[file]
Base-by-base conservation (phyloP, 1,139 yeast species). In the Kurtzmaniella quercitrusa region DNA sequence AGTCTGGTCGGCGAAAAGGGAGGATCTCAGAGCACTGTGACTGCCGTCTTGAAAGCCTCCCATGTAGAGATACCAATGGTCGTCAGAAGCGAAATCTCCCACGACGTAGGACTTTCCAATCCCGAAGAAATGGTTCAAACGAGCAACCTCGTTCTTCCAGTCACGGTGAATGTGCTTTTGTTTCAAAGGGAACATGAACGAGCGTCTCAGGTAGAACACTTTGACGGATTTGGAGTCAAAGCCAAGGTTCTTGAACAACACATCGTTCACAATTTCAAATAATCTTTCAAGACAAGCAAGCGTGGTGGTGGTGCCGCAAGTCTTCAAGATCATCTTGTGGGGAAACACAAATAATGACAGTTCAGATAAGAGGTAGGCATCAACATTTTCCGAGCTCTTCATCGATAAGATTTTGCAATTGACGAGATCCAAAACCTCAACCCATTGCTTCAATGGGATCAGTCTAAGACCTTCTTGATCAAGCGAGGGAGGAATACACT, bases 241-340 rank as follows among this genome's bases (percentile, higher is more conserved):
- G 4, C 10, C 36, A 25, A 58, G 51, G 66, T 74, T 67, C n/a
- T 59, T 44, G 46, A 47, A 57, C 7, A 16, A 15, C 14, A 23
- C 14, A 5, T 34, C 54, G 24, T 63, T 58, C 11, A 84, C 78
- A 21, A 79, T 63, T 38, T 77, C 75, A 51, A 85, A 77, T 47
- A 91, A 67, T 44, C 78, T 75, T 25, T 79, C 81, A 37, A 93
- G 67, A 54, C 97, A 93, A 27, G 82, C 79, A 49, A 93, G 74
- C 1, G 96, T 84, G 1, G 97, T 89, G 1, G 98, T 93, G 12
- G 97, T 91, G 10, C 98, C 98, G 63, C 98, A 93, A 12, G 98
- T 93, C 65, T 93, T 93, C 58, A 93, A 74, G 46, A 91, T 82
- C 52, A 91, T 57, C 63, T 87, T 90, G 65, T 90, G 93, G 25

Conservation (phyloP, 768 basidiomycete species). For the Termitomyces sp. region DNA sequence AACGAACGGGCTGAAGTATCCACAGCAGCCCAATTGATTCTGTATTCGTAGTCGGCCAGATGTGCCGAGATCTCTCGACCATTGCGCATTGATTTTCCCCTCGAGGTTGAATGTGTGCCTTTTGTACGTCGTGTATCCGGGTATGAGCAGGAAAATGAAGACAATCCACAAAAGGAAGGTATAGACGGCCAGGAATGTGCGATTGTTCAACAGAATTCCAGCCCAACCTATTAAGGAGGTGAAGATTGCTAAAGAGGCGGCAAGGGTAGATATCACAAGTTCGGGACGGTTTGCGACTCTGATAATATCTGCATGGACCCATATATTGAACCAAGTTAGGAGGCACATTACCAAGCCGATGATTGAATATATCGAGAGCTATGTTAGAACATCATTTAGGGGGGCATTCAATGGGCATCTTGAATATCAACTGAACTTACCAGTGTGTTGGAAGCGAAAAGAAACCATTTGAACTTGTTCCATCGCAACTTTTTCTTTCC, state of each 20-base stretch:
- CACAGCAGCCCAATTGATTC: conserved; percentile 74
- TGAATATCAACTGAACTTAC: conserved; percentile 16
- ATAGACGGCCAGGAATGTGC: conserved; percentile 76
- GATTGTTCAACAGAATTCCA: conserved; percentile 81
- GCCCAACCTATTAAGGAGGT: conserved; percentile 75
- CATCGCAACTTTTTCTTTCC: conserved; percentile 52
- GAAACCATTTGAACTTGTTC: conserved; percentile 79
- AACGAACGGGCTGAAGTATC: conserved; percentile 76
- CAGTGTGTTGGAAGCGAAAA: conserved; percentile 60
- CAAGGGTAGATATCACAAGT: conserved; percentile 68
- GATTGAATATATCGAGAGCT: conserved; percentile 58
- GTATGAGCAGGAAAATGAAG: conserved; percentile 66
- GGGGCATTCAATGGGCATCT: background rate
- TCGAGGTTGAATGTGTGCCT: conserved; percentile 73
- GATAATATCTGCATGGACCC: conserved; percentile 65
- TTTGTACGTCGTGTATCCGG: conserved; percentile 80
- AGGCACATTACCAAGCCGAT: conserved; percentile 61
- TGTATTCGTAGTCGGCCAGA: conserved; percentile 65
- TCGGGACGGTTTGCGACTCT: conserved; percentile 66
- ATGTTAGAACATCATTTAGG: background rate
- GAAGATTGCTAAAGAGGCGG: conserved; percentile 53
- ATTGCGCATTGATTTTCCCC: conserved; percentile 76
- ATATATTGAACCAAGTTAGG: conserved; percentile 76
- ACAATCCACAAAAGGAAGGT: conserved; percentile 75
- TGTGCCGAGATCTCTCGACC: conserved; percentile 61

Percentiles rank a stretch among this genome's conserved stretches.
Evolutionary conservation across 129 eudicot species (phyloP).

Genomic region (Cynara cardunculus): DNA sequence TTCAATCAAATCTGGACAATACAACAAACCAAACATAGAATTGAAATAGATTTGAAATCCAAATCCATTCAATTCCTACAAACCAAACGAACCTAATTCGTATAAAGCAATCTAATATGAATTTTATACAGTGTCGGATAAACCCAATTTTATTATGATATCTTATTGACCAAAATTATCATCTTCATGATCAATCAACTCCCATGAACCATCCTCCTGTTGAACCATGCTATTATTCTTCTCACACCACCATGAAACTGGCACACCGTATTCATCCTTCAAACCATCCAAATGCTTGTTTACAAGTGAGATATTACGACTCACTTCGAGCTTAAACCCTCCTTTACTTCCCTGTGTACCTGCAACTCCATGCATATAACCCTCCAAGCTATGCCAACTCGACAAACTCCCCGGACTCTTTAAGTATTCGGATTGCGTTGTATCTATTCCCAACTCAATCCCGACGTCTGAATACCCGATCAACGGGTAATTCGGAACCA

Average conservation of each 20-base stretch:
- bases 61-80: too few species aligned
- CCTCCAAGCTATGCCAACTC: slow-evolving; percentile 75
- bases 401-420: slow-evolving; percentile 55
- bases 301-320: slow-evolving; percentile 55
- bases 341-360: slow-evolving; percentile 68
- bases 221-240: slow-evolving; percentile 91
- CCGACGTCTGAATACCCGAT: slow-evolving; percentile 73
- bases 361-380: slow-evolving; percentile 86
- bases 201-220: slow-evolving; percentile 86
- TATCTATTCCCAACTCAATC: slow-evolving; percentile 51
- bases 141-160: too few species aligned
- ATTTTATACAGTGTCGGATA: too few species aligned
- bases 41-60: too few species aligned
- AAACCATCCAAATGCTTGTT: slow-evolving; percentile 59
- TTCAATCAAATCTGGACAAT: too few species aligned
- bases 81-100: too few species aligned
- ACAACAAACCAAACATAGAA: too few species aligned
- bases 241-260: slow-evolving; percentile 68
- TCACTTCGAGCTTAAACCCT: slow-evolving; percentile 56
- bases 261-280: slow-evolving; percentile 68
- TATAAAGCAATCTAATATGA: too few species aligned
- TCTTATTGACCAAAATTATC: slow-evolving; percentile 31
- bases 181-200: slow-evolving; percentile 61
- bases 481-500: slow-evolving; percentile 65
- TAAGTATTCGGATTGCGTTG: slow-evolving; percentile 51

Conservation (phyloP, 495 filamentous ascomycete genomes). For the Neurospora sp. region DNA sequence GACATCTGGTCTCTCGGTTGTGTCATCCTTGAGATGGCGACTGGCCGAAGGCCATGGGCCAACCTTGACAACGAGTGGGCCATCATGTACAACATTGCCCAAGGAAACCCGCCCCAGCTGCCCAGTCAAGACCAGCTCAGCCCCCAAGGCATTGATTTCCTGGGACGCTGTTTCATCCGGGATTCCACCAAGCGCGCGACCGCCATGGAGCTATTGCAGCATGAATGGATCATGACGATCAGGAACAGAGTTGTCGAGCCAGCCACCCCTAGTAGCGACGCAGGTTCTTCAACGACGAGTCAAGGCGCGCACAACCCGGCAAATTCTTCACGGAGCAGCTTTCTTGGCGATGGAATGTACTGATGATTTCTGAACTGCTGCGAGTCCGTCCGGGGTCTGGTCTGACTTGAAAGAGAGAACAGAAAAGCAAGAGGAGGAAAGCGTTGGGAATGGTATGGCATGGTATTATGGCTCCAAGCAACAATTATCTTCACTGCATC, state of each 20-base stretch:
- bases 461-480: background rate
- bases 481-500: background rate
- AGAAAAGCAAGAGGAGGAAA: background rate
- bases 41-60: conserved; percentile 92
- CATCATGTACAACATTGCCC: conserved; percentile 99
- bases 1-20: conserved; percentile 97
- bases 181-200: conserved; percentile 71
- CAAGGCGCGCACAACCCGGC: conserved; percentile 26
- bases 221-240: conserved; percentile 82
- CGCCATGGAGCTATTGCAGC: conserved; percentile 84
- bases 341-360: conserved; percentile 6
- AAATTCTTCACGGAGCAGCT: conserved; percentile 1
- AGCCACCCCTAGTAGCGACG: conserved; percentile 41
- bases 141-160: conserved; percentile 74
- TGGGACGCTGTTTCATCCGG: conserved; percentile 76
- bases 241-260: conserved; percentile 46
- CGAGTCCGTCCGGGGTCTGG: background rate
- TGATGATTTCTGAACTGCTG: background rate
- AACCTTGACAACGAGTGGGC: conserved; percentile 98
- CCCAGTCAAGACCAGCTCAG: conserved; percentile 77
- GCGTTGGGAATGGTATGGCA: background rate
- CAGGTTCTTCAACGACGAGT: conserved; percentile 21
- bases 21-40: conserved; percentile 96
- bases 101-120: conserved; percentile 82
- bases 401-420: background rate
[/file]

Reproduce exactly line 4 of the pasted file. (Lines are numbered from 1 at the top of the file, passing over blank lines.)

- C 14, A 5, T 34, C 54, G 24, T 63, T 58, C 11, A 84, C 78